As long as public health services remain in place for those who cannot afford health insurance, Azzopardi sees the private sector as taking a burden off the government.

“If private health insurance was more widespread, more private hospitals would open up with consequent competition, both as regards facilities offered and prices charged. More private bed-spaces available would be of help when Medical Tourism is encouraged. By now the government has a very good idea of the price of each bed at Mater Dei as well as of all interventions carried out.”

Azzopardi advises that hospital populations should be stratified in age bands, to find the average cost to the government of every person in each age band.

“The rebate offered should at least approximate the cost savings made according to the patient’s age. Even if the government would uncharacteristically decide to be over-generous this would be socially just even if simply because more bed spaces would be available to those who cannot afford to go private.

“Unfortunately, when it comes to tax rebates,” Azzopardi notes, “the government tends to be rather mean and miserly.”

Both associations said they had not been contacted by, nor participated in, any discussions with the government.

The issue of Malta’s current model of public healthcare’s long-term sustainability has been the elephant in the room for several legislatures now.

Those proposing and those who stand to gain from the scheme will be swift to pooh-pooh fears that it is the beginning of the end of free health services, but realistically it would be myopic to suggest anything else.

Opposition MP Claudio Grech has warned that the scheme must be meticulously planned to ensure the optimum use of taxpayers’ money. Failure to do so, he says, would be to risk abuse by unscrupulous insurers, offering “ineffective and inappropriate” health cover. Grech advised that before implementing such a scheme “it is necessary to ensure that insurance policies offer a baseline level of universal coverage in a way that patients are not short-changed due to the small print in the policy.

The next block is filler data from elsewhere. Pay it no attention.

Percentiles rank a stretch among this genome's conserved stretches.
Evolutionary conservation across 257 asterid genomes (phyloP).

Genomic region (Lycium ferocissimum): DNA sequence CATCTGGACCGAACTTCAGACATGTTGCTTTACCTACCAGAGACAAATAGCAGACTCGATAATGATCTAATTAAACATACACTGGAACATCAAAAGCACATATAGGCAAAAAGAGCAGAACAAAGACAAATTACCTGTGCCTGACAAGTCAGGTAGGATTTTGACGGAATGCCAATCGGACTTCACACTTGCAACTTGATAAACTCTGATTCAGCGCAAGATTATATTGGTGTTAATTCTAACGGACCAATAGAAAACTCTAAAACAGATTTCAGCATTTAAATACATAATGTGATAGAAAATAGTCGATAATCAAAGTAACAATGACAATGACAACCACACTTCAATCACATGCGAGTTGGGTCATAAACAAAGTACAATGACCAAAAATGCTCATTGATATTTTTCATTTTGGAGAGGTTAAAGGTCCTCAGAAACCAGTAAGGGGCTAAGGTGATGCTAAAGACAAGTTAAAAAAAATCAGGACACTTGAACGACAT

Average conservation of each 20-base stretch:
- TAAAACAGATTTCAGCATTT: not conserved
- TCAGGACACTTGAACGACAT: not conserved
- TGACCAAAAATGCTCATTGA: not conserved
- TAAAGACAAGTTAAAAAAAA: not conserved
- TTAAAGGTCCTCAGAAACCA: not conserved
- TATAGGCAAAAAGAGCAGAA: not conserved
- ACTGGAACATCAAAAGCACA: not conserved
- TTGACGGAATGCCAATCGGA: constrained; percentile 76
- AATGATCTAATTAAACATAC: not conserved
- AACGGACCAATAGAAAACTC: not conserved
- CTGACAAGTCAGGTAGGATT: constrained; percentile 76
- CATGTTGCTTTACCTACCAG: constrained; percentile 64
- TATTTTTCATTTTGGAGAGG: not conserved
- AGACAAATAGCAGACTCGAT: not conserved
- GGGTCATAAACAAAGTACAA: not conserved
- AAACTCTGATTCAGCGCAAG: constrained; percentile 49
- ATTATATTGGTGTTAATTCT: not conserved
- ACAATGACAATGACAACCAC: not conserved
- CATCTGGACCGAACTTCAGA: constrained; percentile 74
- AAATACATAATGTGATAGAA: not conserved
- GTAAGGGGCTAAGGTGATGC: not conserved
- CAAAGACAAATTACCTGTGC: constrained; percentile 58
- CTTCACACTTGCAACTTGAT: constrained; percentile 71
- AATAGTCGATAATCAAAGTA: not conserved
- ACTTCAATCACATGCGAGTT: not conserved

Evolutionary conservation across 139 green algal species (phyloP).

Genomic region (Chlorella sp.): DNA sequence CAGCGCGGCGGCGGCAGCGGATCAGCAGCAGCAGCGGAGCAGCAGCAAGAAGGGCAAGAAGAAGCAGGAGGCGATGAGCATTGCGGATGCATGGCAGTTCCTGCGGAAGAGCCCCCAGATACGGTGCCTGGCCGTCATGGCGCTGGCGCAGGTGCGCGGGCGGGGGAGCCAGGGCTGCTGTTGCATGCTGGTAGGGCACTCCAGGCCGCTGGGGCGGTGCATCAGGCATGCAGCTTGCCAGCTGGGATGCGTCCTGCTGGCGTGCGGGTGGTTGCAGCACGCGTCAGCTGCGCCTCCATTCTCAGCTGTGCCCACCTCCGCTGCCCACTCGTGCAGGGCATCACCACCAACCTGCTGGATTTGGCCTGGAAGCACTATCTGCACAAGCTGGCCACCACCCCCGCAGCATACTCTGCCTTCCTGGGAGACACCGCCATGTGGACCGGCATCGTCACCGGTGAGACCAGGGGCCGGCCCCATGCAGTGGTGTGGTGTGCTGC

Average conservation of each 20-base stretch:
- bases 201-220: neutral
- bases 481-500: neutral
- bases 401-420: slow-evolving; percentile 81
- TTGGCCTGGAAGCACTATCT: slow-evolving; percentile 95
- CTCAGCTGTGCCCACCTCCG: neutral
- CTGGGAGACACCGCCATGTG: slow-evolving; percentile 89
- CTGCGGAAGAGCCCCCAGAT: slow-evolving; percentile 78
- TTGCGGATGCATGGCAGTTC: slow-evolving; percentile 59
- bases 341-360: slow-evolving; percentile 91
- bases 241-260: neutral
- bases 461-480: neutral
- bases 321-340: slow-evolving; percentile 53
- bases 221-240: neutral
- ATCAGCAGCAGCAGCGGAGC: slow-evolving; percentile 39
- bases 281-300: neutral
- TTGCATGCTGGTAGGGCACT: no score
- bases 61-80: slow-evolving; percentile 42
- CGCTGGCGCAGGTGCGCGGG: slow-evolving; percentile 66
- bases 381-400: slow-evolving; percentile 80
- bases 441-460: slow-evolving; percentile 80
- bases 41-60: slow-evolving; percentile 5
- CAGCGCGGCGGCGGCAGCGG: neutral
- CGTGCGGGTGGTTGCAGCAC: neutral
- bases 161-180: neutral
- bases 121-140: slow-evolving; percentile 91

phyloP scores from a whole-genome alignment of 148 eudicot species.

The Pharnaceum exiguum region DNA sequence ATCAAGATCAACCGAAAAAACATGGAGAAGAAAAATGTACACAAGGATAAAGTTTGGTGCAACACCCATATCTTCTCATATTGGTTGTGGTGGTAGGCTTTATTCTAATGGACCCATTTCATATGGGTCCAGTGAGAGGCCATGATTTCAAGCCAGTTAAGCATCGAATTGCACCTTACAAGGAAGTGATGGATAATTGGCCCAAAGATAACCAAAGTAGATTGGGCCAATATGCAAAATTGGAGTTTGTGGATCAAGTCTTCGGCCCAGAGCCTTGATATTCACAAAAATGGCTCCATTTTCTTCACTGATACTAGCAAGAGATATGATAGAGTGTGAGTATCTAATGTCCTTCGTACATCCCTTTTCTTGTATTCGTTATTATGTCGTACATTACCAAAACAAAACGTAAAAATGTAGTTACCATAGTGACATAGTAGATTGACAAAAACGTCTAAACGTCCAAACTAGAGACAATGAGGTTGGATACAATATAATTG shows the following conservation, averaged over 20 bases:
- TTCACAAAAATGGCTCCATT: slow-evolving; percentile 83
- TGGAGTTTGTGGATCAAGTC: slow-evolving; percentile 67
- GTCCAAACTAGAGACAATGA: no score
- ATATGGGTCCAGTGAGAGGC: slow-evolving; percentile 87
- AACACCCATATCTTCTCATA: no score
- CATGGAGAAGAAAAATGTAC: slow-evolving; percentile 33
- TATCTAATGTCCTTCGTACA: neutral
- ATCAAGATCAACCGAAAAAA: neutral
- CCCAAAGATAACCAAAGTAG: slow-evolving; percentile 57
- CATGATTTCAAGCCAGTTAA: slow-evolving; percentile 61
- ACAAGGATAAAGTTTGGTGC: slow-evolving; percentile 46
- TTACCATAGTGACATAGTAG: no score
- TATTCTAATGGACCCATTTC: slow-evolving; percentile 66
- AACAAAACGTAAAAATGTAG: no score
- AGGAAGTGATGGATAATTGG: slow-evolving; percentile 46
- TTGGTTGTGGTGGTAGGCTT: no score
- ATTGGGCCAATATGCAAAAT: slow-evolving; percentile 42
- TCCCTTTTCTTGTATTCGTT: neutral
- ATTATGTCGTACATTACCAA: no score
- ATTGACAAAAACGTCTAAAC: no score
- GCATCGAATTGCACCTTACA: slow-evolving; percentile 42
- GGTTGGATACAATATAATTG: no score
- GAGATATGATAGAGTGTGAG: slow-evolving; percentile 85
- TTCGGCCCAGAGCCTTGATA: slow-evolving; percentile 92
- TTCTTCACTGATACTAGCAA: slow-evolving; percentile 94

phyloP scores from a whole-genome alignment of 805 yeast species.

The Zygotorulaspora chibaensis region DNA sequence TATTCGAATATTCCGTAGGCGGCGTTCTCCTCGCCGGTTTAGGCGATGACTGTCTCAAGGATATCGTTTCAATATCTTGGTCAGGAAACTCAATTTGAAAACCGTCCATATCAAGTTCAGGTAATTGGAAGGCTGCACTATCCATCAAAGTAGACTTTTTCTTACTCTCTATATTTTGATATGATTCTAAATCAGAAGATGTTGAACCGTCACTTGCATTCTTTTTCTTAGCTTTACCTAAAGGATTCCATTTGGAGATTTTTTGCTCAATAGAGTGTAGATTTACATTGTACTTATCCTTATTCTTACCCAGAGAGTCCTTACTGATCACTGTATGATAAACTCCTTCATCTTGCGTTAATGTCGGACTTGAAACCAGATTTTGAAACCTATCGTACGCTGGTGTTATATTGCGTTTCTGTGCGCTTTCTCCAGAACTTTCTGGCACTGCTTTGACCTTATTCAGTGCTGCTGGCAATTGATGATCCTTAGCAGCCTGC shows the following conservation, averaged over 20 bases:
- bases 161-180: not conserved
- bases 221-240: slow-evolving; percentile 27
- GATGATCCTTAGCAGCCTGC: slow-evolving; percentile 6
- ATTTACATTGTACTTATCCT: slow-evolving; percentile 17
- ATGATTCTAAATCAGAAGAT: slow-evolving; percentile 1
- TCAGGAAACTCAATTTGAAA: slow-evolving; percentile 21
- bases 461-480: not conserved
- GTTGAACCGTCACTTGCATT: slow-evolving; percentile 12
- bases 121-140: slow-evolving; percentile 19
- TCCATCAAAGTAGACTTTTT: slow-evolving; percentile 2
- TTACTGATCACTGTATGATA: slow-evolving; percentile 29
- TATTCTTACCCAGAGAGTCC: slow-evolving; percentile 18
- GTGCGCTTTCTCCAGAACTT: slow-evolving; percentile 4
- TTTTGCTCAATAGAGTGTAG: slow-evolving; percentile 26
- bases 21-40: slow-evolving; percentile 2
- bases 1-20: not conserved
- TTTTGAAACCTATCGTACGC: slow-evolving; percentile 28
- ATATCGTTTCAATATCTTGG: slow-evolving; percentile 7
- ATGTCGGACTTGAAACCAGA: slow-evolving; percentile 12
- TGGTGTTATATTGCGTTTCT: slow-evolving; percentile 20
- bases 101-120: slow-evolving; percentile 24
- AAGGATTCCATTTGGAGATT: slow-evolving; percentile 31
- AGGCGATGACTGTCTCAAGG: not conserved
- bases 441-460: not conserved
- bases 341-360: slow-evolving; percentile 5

“It is unthinkable to use taxpayer money to sponsor health insurances which are ineffective and inappropriate for a patient’s requirements. The introduction of such concepts should not be driven by exclusively financial arguments but should be primarily based on fairness, equity and access to care while ensuring that public health services will remain a free choice of health service at the point of care.”

On their part, local insurers have cautiously welcomed the proposal, but agree that more details are needed before they would be able to take a stance on the issue. Certainly, tax rebates are expected to lead to a greater demand for health insurance and more private hospital use, which would be good news for insurers. Insurers who spoke to MaltaToday agreed that the proposals could benefit both insurers and private hospitals by encouraging more people to take up private insurance.

Whatever scheme is adopted, there must be safeguards against beginning the slippery slope towards national healthcare following the pre-Obamacare US model, where no free public health services are offered. Medical treatment (and by extension, medical insurance) would become a seller’s market, as a result.

Requests for further information sent by this paper to the minister remained unanswered.

Until then, questions remain regarding what kind of cover would be needed by the average citizen, whether the tax refund will equate to the premium paid or whether the amount refundable is to be capped, whether beneficiaries of company-funded policies will still be entitled to tax breaks and how the currently uninsured will be affected.